"What I would like understood as a black American is that black Americans loved and had faith in this country even when this country didn't love and have faith in them and that's our legacy." Secretary of State Dr. Condoleezza Rice
March 28, 2008 By Nicholas Kralev
NEW YORK, NEW YORK - Secretary of State Condoleezza Rice said yesterday that the United States still has trouble dealing with race because of a national "birth defect" that denied black Americans the opportunities given to whites at the country's very founding. "Black Americans were a founding population," she said. "Africans and Europeans came here and founded this country together â€” Europeans by choice and Africans in chains.
That's not a very pretty reality of our founding." As a result, Miss Rice told editors and reporters at The Washington Times, "descendants of slaves did not get much of a head start, and I think you continue to see some of the effects of that." "That particular birth defect makes it hard for us to confront it, hard for us to talk about it, and hard for us to realize that it has continuing relevance for who we are today," she said.
Race has become an issue in this year's presidential campaign, which prompted a much-discussed speech last week by Sen. Barack Obama, one of the two remaining contenders for the Democratic nomination. Miss Rice declined to comment on the campaign, saying only that it was "important" that Mr. Obama "gave it for a whole host of reasons." But she spoke forcefully on the subject, citing personal and family experience to illustrate "a paradox and contradiction in this country," which "we still haven't resolved." On the one hand, she said, race in the U.S. "continues to have effects" on public discussions and "the deepest thoughts that people hold." On the other, "enormous progress" has been made, which allowed her to become the nation's chief diplomat.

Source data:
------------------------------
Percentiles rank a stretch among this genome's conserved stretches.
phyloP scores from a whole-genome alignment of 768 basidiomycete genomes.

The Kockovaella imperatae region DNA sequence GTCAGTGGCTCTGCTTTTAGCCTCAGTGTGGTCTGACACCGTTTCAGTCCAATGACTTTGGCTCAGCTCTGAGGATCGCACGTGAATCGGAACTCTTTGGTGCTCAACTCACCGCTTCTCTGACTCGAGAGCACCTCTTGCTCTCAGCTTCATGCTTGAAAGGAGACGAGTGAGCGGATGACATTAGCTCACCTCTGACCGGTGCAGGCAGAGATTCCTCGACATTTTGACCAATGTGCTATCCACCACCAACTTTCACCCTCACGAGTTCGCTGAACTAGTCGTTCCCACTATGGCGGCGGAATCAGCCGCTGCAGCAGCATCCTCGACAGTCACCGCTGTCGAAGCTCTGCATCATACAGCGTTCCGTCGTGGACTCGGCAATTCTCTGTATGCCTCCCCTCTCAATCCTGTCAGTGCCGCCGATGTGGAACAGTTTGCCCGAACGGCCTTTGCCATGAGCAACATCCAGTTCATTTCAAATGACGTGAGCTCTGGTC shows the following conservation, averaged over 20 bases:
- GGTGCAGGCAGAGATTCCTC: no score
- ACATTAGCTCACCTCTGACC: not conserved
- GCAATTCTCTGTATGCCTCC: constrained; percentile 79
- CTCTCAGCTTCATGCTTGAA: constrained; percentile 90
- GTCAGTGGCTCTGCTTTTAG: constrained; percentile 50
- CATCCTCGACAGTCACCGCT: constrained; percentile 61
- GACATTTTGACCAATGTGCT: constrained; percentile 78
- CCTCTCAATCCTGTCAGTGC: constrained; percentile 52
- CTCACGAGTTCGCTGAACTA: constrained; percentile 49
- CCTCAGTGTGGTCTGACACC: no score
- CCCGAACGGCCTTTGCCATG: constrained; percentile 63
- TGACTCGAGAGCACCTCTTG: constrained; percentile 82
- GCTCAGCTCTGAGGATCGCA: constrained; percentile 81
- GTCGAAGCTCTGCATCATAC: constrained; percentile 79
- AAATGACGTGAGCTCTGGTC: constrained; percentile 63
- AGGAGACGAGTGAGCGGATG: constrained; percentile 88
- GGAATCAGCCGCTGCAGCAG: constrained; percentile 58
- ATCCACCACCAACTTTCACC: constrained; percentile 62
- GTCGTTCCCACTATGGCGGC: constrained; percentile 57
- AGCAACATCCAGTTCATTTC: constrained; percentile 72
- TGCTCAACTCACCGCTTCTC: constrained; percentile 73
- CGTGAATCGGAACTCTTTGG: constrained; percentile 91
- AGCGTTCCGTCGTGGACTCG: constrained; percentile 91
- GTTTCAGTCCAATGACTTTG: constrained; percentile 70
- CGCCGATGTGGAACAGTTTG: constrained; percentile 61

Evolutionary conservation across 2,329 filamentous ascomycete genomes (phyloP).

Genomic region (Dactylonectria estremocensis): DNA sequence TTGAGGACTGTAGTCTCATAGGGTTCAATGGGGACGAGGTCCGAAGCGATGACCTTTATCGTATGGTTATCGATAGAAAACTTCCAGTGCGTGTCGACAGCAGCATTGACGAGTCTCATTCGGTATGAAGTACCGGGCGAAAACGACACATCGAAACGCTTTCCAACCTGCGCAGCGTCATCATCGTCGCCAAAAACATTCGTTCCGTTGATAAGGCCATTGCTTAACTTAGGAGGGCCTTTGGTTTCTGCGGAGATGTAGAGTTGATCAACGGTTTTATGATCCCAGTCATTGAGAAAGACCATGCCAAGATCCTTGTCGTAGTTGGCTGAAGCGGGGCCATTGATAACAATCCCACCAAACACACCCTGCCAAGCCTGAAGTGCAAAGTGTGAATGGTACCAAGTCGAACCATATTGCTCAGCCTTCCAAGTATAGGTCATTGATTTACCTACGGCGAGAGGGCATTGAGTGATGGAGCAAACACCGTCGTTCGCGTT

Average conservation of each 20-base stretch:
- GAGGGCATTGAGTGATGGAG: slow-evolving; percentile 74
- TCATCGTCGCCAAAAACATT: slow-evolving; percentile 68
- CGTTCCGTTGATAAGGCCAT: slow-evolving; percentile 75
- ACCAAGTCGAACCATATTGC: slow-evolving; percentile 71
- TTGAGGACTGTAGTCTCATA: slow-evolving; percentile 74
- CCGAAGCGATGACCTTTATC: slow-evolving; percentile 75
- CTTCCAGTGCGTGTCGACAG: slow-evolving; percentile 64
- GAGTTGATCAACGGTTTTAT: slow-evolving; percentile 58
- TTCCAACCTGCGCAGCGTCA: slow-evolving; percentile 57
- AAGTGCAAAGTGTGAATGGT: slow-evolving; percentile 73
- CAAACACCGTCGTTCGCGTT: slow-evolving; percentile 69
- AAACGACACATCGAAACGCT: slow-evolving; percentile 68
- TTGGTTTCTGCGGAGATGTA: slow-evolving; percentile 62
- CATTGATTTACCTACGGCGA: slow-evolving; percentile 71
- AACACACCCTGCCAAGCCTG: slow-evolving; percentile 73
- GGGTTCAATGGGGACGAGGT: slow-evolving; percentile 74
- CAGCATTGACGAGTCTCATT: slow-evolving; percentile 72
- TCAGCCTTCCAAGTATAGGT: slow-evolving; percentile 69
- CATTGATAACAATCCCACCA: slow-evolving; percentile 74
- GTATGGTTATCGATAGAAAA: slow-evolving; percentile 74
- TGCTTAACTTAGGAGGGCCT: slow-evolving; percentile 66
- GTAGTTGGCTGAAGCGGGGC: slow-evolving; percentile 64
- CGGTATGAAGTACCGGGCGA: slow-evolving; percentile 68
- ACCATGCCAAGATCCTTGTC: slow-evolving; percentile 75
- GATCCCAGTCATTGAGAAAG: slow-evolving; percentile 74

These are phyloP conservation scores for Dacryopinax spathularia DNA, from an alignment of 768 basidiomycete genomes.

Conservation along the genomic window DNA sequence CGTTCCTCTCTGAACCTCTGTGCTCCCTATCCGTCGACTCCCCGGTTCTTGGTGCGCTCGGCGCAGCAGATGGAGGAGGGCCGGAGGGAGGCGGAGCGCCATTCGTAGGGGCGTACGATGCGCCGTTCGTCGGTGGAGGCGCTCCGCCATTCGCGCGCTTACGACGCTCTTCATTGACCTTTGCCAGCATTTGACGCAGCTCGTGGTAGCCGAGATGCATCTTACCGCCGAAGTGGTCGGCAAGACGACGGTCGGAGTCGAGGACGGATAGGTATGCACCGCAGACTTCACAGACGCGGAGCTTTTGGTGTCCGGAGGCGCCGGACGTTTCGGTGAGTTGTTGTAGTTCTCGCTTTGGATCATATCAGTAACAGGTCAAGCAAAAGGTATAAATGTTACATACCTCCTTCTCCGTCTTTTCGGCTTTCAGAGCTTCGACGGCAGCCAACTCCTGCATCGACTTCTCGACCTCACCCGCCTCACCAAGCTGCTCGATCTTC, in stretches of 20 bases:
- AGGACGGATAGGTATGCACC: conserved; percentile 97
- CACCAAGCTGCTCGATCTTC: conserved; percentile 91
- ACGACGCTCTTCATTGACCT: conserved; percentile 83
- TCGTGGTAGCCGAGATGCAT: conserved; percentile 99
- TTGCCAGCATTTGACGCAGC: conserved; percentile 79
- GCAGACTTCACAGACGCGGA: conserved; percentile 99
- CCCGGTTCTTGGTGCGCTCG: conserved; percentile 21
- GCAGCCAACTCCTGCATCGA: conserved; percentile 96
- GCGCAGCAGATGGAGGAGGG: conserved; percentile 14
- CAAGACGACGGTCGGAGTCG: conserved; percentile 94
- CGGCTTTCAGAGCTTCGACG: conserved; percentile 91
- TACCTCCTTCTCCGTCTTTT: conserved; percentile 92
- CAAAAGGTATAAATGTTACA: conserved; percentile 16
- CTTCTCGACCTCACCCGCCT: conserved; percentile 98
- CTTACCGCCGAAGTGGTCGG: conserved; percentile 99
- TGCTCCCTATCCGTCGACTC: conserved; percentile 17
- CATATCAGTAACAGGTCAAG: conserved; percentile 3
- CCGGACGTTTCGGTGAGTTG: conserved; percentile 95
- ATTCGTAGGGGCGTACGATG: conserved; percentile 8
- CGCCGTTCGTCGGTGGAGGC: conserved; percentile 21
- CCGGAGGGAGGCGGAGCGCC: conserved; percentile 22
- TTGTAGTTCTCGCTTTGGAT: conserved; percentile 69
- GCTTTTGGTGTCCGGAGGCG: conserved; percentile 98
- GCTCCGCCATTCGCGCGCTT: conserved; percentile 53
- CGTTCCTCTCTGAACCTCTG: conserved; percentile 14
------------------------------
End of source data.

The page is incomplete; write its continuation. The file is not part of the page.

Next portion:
"America doesn't have an easy time dealing with race," Miss Rice said, adding that members of her family have "endured terrible humiliations."
"What I would like understood as a black American is that black Americans loved and had faith in this country even when this country didn't love and have faith in them and that's our legacy," she said.
Miss Rice also said that what "attracted" her to candidate George W. Bush during the 2000 presidential campaign was not foreign policy, but his "no child left behind" initiative, which she said gave equal opportunities to black and white students. The proposal, much criticized by Mr. Obama and his Democratic rival Sen. Hillary Rodham Clinton, has been successful, Miss Rice said.